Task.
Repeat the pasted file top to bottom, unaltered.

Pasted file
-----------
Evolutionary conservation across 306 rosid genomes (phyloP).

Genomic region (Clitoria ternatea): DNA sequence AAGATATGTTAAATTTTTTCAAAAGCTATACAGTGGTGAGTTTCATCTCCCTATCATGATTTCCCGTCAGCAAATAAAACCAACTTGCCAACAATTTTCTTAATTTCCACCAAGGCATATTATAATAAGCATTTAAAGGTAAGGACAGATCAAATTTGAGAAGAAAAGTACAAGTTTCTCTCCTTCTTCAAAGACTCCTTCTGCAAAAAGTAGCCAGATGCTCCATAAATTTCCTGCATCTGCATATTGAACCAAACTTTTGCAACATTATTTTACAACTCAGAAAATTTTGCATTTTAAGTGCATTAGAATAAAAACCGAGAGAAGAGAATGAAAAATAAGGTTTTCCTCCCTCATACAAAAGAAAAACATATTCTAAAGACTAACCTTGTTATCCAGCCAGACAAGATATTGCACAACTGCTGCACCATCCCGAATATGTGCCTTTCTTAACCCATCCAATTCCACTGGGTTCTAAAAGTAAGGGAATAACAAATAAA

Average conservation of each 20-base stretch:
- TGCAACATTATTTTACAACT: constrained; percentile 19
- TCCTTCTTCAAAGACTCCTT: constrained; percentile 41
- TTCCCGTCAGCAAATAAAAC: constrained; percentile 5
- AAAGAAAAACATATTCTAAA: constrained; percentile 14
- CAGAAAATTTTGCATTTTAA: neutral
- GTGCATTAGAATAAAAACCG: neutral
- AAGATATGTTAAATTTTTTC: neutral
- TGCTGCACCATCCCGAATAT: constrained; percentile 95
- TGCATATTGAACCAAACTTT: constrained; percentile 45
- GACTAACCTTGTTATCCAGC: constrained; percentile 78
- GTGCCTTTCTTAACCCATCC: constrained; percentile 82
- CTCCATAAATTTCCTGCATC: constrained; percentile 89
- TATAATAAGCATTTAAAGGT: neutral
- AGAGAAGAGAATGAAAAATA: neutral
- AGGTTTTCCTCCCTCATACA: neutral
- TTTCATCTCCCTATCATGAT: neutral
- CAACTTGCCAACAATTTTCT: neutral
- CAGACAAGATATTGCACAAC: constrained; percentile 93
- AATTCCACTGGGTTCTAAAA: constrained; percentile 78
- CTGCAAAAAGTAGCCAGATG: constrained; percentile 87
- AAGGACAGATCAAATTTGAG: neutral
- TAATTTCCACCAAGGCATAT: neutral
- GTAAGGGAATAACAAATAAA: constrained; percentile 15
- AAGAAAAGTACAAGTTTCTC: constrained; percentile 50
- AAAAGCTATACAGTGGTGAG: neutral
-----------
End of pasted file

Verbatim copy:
Evolutionary conservation across 306 rosid genomes (phyloP).

Genomic region (Clitoria ternatea): DNA sequence AAGATATGTTAAATTTTTTCAAAAGCTATACAGTGGTGAGTTTCATCTCCCTATCATGATTTCCCGTCAGCAAATAAAACCAACTTGCCAACAATTTTCTTAATTTCCACCAAGGCATATTATAATAAGCATTTAAAGGTAAGGACAGATCAAATTTGAGAAGAAAAGTACAAGTTTCTCTCCTTCTTCAAAGACTCCTTCTGCAAAAAGTAGCCAGATGCTCCATAAATTTCCTGCATCTGCATATTGAACCAAACTTTTGCAACATTATTTTACAACTCAGAAAATTTTGCATTTTAAGTGCATTAGAATAAAAACCGAGAGAAGAGAATGAAAAATAAGGTTTTCCTCCCTCATACAAAAGAAAAACATATTCTAAAGACTAACCTTGTTATCCAGCCAGACAAGATATTGCACAACTGCTGCACCATCCCGAATATGTGCCTTTCTTAACCCATCCAATTCCACTGGGTTCTAAAAGTAAGGGAATAACAAATAAA

Average conservation of each 20-base stretch:
- TGCAACATTATTTTACAACT: constrained; percentile 19
- TCCTTCTTCAAAGACTCCTT: constrained; percentile 41
- TTCCCGTCAGCAAATAAAAC: constrained; percentile 5
- AAAGAAAAACATATTCTAAA: constrained; percentile 14
- CAGAAAATTTTGCATTTTAA: neutral
- GTGCATTAGAATAAAAACCG: neutral
- AAGATATGTTAAATTTTTTC: neutral
- TGCTGCACCATCCCGAATAT: constrained; percentile 95
- TGCATATTGAACCAAACTTT: constrained; percentile 45
- GACTAACCTTGTTATCCAGC: constrained; percentile 78
- GTGCCTTTCTTAACCCATCC: constrained; percentile 82
- CTCCATAAATTTCCTGCATC: constrained; percentile 89
- TATAATAAGCATTTAAAGGT: neutral
- AGAGAAGAGAATGAAAAATA: neutral
- AGGTTTTCCTCCCTCATACA: neutral
- TTTCATCTCCCTATCATGAT: neutral
- CAACTTGCCAACAATTTTCT: neutral
- CAGACAAGATATTGCACAAC: constrained; percentile 93
- AATTCCACTGGGTTCTAAAA: constrained; percentile 78
- CTGCAAAAAGTAGCCAGATG: constrained; percentile 87
- AAGGACAGATCAAATTTGAG: neutral
- TAATTTCCACCAAGGCATAT: neutral
- GTAAGGGAATAACAAATAAA: constrained; percentile 15
- AAGAAAAGTACAAGTTTCTC: constrained; percentile 50
- AAAAGCTATACAGTGGTGAG: neutral